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Sunday, June 22, 2008
How can the press be free if it's used as a public-relations tool?
The Supreme Court's decision on June 12 to reverse a lower-court ruling that had found in favor of a women's group received a fair share of concerned media coverage. The suit involved a program NHK had produced about a 2001 citizens' tribunal, which prosecuted Japan's wartime leaders on behalf of sex slaves and found the late Emperor Showa guilty of war crimes. The nongovernment organization Violence Against Women in War-Network had cosponsored the tribunal and worked with an NHK-affiliated production company on the program. VAWW-NET was dismayed when the result not only avoided mention of the verdict, but also watered down the content of the tribunal.
Convinced that the public broadcaster had bowed to pressure from rightwing groups and politicians who objected to the mock trial itself, the NGO sued NHK and its affiliate. In January 2007, the Tokyo High Court recognized VAWW-NET's "right of expectation" in the matter, since the group cooperated with the production in the belief that the tribunal would be covered in its entirety. The Supreme Court thought otherwise, saying that the independence of news-gathering organizations must be ensured, and that guaranteeing a right of expectation to news sources or subjects automatically violates a new organization's right to report the news as it sees fit. The VAWW-NET suit has been problematic from the beginning, even to those who support the group and believe NHK neglected its responsibility by airing the program in the form it did. News coverage would be greatly restricted if subjects could sue because a story they were involved in did not meet their expectations. But as Rumiko Nishino, a representative of VAWW-NET, told reporters after the Supreme Court verdict, the group didn't take it as a defeat since the suit brought the matter greater attention and "revealed what happened" at NHK.
Editorials in the vernacular press sided with the Supreme Court, with the more conservative Yomiuri and Sankei newspapers condemning the original citizen's tribunal rather than the subsequent lawsuit. Tokyo Shimbun, however, made a point of mentioning that the Supreme Court, while correct in its verdict, significantly avoided the most vital question in the case: Did NHK cave in to pressure from politicians? The High Court based its verdict on its conclusion that such pressure had been exerted, so, according to the Tokyo Shimbun, it made no sense for the Supreme Court to reverse the High Court decision without addressing that conclusion. And it was that belief in the power of politicians such as former Prime Minister Shinzo Abe, who met with NHK executives prior to the airing of the program, that is at the heart of the case. NHK asserted its right to edit the program's content as it saw fit, said Tokyo Shimbun, but the broadcaster didn't assert any such rights toward powerful politicians. By ignoring this aspect of the case, the Supreme Court actually weakened its argument about press freedoms.
It's no secret that Japanese politicians look upon the media as public-relations tools, and, unfortunately, too many media outlets seem to accept this role. On June 6, the ruling Liberal Democratic Party lodged a protest with TV Asahi over a comment that anchorman Ichiro Furutachi made on its nightly news program "Hodo Station." During a story about the controversial new medical-insurance system for people over 75, a video was shown of LDP executives chatting and laughing before attending a meeting to discuss the system, which many people claim is unfair.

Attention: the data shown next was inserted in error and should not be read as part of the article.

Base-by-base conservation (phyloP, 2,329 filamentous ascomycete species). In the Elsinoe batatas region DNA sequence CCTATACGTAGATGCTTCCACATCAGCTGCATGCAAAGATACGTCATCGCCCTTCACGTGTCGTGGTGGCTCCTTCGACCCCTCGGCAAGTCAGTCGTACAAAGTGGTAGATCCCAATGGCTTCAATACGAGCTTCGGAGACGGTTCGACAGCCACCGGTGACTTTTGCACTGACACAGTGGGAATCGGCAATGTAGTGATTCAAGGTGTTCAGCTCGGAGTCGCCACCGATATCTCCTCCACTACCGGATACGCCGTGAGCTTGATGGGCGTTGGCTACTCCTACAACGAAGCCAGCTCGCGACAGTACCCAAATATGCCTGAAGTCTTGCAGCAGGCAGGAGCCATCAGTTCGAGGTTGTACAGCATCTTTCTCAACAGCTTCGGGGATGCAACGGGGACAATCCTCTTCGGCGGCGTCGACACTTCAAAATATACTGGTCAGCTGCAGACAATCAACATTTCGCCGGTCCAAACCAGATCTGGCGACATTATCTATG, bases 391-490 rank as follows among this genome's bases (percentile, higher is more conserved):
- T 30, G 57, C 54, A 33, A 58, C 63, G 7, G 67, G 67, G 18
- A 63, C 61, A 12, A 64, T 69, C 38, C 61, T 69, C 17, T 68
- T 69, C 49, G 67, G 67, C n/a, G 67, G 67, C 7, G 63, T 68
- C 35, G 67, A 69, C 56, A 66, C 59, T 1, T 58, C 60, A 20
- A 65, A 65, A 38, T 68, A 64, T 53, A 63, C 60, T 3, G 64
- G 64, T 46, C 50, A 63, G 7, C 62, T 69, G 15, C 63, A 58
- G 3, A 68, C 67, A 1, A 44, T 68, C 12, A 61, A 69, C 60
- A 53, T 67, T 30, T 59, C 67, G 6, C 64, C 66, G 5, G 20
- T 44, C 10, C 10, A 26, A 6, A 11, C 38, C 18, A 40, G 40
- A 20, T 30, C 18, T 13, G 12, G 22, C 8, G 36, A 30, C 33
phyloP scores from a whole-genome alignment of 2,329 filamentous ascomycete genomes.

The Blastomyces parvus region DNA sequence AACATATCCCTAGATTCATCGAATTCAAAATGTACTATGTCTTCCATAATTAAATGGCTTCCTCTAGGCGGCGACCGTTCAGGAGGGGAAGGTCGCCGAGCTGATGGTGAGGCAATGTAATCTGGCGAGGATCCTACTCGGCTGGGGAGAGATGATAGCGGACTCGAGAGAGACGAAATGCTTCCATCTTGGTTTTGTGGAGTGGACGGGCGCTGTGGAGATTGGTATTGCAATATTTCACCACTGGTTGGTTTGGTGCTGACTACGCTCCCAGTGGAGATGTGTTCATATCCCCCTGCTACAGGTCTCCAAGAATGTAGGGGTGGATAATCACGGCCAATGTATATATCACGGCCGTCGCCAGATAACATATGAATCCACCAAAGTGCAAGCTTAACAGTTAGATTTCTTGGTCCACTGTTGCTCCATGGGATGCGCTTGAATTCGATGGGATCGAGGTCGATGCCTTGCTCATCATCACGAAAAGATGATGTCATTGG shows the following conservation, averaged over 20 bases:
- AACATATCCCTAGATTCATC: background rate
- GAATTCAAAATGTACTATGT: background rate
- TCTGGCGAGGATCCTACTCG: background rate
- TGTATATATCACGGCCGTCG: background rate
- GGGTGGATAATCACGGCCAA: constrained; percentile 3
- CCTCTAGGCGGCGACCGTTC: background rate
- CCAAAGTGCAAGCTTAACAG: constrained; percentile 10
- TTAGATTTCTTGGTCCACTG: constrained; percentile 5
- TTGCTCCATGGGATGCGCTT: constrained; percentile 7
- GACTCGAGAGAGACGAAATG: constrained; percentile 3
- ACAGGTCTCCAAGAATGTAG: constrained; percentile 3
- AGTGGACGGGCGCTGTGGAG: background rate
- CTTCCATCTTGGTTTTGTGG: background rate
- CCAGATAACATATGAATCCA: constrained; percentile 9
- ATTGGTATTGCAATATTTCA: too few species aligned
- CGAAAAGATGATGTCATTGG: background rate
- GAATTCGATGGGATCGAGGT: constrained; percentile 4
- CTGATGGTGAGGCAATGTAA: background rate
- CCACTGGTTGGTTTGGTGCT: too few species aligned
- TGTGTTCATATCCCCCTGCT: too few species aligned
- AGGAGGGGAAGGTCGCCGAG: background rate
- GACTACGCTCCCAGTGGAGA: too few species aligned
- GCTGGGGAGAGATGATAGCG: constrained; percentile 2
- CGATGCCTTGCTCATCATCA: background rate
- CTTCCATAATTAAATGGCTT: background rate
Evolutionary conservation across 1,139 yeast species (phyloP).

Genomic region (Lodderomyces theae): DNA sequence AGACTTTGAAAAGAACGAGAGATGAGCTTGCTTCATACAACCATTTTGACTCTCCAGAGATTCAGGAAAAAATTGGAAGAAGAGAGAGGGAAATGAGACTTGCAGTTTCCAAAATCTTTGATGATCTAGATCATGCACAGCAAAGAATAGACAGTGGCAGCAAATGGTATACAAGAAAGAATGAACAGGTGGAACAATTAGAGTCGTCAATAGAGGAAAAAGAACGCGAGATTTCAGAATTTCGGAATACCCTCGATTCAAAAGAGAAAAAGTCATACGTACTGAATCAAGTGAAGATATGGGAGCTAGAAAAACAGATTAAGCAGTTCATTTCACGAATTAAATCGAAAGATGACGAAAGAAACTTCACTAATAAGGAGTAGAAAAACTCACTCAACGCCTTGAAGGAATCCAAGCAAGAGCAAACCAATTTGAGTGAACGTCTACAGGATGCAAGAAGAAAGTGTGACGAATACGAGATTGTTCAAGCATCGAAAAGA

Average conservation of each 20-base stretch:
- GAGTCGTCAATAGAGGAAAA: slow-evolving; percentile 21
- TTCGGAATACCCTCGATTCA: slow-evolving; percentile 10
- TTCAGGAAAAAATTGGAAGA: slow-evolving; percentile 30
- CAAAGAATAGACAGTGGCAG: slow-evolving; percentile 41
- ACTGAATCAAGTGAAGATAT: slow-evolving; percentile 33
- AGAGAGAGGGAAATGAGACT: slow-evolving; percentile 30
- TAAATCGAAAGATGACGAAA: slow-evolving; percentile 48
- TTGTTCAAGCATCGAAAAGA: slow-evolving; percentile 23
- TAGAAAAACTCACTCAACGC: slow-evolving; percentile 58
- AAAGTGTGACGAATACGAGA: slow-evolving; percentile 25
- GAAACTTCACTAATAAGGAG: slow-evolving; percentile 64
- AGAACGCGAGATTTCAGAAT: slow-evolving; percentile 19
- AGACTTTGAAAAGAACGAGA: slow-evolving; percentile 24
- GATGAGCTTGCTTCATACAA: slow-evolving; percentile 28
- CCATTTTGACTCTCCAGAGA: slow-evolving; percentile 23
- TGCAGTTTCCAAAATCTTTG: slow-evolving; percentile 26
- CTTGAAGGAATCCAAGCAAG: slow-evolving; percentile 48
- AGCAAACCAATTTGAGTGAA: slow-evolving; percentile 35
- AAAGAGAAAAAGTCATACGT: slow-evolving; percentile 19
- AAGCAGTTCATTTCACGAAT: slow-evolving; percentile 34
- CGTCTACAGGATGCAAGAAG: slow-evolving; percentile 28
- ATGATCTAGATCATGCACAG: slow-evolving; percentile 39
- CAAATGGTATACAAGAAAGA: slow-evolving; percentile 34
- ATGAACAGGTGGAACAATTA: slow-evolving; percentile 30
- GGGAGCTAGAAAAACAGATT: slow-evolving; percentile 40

Furutachi said, "How can they be laughing?" (It should be noted that Furutachi is no liberal firebrand. He was quite fawning toward Abe when he was prime minister.) The LDP demanded an apology, saying that TV Asahi would be barred from covering party meetings until they received one. And they got it. Furutachi announced he was sorry on air and the president of TV Asahi apologized as well.
What's interesting about the story is that the mainstream press did not take issue with it. In fact, they barely covered it at all. Asahi Shimbun, for instance, devoted only a few sentences to the matter. In an article in the weekly magazine Kinyobi, journalist Riko Ofuji pointed out that Furutachi, a sportscaster by training, is not a very good anchorman. He is too enamored of his own verbal facility and enjoys giving opinions on topics he really has no business commenting on. His crack about the LDP executives was indeed irresponsible. Could Furutachi really know if they were laughing at the expense of sick old people? And he should have been reprimanded by his producers. But the LDP reaction was even worse, she said. They have no right to prevent a news-gathering organization from covering the activities of the party that basically runs the country just because their feelings were hurt by a wise-guy announcer.
What's really disturbing is that no major news organization said as much, and Ofuji believes it's because the media and the political world have a "partner" relationship, when it should really be an adversarial one. Last March, during an executive-council meeting in the Upper House to discuss NHK's budget, the LDP's Hiroshige Seki spoke about the documentary series "NHK Special," which he thought was too obsessed with "current social problems" such as the working poor. He said the network should provide more "balance" by showing how things are in other countries such as China. Seki obviously doesn't watch much of NHK, because it does cover China's economy in detail. But NHK's specials are not opinion pieces. Poverty is treated as a news story, which is how VAWW-NET wanted the citizen's tribunal to be covered. In the end, however, NHK said it would study the matter. When the boss says do something, you do it.